University of Wisconsin, SOC 929: The Social Economy
Economic activities are organized in four primary ways in contemporary societies: through capitalist markets, by the state, within the family, and in the “social economy.” The social economy is the least familiar of these forms and has received the least systematic treatment by sociologists and economists. Indeed, the term itself is not yet standard in theoretical discussions of economic forms, and so a variety of other terms are sometimes used to tap into the same general empirical domain: the solidarity community, the community economy, the nonprofit sector, the third sector, the citizen’s economy, among others. Negatively defined, these are economic activities that are not oriented to maximizing profits and not organized by the state or the family. Positively they are economic activities oriented to meeting individual and collective needs and organized through various kinds of voluntary associations within communities.
Arizona State University, JUS 487/591: Social Enterprises: Innovation, Justice, and Community Development
This unique, hybrid course introduces students to a variety of empirical and theoretical perspectives on social enterprise (SE), the social economy, and social innovation. Bringing together scholars representing a broad range of fields (political science, economics, sociology, justice studies, law, anthropology, and social welfare), the first portion of the course provides a survey of key issues connecting the development of the social economy to innovation, social justice and economic sustainability. Utilizing a comparative, transdisciplinary approach, the course aims to get students to reflect critically on the following questions: How do we conceptualize and distinguish between different types of SEs? What are the key historical, structural, contextual factors that have informed the development of SEs in the U.S. and Europe and how do they influence SEs capacity to promote and maintain social innovation in the 21st Century? What tensions and conflicts arise in efforts to reconcile self interest and solidarity, utopianism and materialism, community development and market capitalism?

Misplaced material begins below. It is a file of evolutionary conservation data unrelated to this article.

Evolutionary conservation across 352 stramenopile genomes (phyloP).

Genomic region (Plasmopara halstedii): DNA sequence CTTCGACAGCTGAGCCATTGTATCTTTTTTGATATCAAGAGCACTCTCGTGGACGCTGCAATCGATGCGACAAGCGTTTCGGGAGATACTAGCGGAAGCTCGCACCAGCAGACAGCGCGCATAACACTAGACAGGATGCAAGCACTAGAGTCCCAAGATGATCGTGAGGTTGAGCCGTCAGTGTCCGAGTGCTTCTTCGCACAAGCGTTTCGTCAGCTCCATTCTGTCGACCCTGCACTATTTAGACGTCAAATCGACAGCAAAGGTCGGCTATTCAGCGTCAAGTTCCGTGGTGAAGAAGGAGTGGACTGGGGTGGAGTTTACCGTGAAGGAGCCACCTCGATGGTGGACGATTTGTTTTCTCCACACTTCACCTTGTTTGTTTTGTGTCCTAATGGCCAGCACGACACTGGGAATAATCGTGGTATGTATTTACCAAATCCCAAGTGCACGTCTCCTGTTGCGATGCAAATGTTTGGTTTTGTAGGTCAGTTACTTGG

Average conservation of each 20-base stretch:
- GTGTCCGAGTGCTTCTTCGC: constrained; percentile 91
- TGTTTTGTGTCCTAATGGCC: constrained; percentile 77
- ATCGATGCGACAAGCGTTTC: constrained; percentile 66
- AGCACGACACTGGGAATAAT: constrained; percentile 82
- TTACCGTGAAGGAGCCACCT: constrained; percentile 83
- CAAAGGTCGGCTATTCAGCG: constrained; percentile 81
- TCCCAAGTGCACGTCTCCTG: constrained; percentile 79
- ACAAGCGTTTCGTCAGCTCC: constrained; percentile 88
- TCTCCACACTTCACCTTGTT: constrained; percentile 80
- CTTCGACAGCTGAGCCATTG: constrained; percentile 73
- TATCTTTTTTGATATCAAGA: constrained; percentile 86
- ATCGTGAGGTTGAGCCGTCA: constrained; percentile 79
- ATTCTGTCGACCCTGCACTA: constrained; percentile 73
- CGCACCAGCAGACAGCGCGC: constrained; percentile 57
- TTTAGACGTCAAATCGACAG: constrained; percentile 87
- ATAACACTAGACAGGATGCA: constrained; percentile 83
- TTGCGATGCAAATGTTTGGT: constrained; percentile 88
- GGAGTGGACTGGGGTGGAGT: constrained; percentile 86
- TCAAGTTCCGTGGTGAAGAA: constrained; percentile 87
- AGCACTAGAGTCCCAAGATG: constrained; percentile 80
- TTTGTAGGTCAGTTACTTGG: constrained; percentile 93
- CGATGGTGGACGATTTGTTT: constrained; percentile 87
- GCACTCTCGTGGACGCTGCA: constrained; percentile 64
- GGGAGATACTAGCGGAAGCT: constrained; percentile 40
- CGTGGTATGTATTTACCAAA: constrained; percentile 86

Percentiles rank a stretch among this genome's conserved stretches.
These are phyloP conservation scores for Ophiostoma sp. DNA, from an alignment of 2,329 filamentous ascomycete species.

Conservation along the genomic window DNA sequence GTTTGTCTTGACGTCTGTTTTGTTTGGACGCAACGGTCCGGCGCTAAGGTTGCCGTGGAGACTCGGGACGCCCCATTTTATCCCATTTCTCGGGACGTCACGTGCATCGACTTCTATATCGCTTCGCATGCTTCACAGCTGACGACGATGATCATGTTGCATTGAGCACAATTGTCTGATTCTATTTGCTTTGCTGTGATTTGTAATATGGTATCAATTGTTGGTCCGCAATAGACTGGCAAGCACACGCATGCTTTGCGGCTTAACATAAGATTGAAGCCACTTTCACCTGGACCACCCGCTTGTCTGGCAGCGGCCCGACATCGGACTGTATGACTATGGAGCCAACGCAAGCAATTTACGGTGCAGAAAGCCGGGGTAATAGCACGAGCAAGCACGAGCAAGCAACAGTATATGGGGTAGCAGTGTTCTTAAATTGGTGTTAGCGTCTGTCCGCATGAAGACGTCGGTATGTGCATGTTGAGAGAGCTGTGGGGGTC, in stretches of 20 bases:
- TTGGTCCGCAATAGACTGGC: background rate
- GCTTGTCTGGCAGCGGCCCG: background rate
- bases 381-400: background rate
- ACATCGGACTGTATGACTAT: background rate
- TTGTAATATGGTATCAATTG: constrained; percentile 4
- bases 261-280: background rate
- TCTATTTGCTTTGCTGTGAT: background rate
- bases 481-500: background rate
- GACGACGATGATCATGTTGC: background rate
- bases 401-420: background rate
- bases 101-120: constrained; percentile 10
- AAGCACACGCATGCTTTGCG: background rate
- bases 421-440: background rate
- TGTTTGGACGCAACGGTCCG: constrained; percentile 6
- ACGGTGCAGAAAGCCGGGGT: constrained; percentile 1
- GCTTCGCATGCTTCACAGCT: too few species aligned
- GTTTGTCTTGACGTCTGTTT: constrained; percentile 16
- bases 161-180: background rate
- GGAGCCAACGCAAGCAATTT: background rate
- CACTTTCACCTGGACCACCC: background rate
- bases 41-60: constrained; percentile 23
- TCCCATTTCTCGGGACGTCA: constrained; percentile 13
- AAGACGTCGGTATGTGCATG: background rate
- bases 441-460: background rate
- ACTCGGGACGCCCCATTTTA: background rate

Arizona State University, SOS 494/594: Equity, Justice and Sustainability
Cities pose a particularly strong challenge for a society interested in sustainability. They are places of mixture, exchange, and innovation while also being places of concentrated energy and materials use, pollution, public health issues, social inequalities, violence and crime. To address these problems in a sustainable manner we need to understand the underlying forces propelling urban dynamics and using a sustainability framework, develop a program for action. Interestingly, the approach we take to understand urban dynamics will drive our understanding of particular urban issues and therefore shape our goals and recommendations for addressing those issues. In this course, we will focus on urban justice issues and employ sociological methods in studying them. These methods will illuminate justice issues in particular ways. We will find synergies with sustainable approaches in order to develop a course of action to address urban justice issues. Through the workshop, we hope students develop a deeper understanding of broad social development, inclusion and justice within the general framework of sustainable urban development.
University of Toronto, JPG 1615: Planning the Social Economy
The social economy is a term often used analogously with the ‘third sector’. It is construed more broadly in this course as an economy rooted in the principles of social justice, democratic governance and local autonomy. The course examines the concept theoretically, with recourse to some canonical and more recent writings about the interface between ‘society’ and ‘economy’—e.g. by looking at foundational arguments for and against the idea of a self-regulating market and exploring recent literature advocating as well as critiquing the principle of social economy. Analytical principles of the social economy will be explored drawing on Marxist, feminist, post-structuralist and mainstream liberal perspectives. These are then brought to bear on international experience in key sites of the social economy, namely, business and enterprise, money and finance, work, and food. The course concludes with a discussion of the conditions of possibility for “planning the social economy.”